That was at the end of my first season and we had come together as a strong team. We were like 8-3 at the time and at the top of our game. We had speakers come in and talk to us every day that week I think. So we were hyped, all week long. We had our game plan but sometimes the crowd and momentum can win games like that. It comes down to the end of the game and we knew we could hold them, but we just didn’t know it was going to be that intense. You look at the film now and you see, we didn’t get too excited or point fingers. We just stepped up every play. It’s hard when you have your back against that goalline to keep making plays.
We would go out and stop them and then our offense would fumble it right back to them. We didn’t complain or say too much, we just went out and stopped them again. Then I think there was a pass interference call, so here we go again. We just kept playing, one play at a time. We didn’t even really know how big that was until after the game and we started talking about it. A week later it starts to sink in how big that was.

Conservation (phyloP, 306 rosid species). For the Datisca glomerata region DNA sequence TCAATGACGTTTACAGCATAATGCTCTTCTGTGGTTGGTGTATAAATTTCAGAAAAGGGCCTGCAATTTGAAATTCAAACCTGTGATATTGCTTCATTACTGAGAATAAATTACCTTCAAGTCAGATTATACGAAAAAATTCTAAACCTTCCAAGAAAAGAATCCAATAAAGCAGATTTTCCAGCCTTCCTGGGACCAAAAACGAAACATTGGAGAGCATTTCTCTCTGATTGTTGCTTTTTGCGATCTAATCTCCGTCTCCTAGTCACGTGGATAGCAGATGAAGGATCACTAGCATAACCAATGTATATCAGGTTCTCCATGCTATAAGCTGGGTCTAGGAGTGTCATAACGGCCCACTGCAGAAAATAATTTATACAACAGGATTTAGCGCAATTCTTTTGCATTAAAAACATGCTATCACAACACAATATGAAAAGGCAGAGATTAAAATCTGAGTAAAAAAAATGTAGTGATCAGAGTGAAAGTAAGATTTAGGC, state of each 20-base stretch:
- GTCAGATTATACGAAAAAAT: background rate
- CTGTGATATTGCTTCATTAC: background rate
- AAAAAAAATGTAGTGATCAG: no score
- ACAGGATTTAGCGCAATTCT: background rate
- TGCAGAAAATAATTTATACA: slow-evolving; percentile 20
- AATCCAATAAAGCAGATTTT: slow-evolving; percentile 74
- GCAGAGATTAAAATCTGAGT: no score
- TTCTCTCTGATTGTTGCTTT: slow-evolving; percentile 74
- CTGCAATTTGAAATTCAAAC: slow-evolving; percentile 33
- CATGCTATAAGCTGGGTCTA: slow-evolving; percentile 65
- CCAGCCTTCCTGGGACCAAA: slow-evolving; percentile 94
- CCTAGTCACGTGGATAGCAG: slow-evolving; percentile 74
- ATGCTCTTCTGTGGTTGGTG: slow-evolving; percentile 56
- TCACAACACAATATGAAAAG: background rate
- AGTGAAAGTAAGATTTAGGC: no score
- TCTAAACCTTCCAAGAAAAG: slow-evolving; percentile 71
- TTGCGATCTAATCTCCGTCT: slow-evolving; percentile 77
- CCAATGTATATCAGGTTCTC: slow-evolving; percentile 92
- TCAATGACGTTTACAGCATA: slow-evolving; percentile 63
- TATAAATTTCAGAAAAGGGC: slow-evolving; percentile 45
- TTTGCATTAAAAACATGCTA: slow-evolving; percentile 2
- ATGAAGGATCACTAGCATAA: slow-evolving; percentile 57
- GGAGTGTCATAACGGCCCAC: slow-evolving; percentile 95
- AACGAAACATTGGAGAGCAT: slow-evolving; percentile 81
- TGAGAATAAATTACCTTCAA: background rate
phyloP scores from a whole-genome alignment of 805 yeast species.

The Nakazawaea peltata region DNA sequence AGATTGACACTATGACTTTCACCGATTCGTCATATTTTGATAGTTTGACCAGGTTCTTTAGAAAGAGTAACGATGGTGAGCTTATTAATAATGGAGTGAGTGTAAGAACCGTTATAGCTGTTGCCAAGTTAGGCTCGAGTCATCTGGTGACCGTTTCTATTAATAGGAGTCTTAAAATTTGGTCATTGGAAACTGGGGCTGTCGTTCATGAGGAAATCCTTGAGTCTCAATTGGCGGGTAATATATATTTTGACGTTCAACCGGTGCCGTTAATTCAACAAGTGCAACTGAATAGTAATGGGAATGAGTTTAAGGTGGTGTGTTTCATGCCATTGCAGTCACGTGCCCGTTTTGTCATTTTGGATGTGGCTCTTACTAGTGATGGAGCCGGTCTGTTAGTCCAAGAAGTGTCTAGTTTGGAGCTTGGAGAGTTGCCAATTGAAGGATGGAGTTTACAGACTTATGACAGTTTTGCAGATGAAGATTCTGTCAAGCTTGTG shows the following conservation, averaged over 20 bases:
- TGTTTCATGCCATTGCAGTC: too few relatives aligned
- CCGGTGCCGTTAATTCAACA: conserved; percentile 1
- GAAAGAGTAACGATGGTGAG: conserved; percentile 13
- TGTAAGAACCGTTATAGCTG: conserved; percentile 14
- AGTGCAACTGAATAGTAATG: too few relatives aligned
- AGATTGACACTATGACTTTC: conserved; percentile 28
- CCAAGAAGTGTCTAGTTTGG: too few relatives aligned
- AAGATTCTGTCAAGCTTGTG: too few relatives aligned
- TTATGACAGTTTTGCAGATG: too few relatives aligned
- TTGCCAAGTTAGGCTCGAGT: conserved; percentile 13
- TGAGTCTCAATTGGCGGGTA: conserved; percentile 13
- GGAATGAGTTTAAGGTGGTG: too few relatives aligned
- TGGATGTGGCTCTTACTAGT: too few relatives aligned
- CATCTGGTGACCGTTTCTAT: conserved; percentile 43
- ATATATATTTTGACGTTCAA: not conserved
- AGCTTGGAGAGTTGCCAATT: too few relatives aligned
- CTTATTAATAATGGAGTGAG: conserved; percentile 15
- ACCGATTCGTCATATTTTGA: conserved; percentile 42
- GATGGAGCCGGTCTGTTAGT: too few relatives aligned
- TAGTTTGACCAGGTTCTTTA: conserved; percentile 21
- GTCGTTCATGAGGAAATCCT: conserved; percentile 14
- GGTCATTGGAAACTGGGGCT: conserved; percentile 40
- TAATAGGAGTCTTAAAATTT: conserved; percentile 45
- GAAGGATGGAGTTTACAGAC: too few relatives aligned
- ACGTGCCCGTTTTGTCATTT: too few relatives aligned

So tell us what you are doing and where you are now.
I am back in the Memphis area. I lived out in Las Vegas for a while. I coached at UNLV for a year and worked with young athletes and fitness training. I decided I was ready to come back to the south and I will be doing youth sports training in the area to improve kids health and skills, no matter the sport.
We have a program to teach them the importance of practice and fundamentals. If a kid puts in the practice, catches 100 balls a day in practice, it will become second nature in a game. They need to learn every position on the field so they can understand how the team works together. I will also do some personal training for adults on occasion.